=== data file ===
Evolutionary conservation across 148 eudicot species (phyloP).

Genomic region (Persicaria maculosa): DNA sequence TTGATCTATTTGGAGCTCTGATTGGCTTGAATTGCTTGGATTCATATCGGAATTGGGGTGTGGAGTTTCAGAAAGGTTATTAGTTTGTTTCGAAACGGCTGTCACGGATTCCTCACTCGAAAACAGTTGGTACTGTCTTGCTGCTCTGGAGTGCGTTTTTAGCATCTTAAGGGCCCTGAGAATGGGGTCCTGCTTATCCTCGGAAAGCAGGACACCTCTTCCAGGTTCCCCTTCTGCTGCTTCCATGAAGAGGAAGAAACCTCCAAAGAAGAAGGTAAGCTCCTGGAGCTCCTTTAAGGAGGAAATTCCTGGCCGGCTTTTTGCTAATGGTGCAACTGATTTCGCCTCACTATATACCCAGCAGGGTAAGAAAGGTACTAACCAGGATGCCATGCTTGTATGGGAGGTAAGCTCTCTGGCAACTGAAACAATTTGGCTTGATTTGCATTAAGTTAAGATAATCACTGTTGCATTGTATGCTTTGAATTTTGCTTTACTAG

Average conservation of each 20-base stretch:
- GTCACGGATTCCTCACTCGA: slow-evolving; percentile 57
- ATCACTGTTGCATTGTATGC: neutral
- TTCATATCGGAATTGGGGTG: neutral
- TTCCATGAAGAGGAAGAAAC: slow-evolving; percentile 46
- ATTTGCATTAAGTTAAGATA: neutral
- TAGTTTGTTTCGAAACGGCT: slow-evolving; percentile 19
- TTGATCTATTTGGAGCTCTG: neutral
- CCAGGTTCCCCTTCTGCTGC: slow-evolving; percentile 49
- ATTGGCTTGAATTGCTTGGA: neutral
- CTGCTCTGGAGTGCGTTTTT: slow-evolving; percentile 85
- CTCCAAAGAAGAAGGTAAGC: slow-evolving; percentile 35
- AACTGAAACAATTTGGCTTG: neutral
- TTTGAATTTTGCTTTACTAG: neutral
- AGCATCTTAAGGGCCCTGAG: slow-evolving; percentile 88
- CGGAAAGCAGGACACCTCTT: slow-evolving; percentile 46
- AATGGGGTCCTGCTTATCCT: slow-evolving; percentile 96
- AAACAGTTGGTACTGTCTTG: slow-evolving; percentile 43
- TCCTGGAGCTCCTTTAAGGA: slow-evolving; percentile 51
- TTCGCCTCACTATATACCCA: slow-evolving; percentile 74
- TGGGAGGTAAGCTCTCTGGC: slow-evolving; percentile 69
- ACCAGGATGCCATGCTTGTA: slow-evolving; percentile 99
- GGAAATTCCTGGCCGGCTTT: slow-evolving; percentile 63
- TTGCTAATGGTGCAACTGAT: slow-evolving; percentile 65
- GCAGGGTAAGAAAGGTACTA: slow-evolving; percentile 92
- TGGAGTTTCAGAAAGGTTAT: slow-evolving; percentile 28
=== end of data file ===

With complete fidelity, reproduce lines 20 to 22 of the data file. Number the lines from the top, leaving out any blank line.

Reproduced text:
- AAACAGTTGGTACTGTCTTG: slow-evolving; percentile 43
- TCCTGGAGCTCCTTTAAGGA: slow-evolving; percentile 51
- TTCGCCTCACTATATACCCA: slow-evolving; percentile 74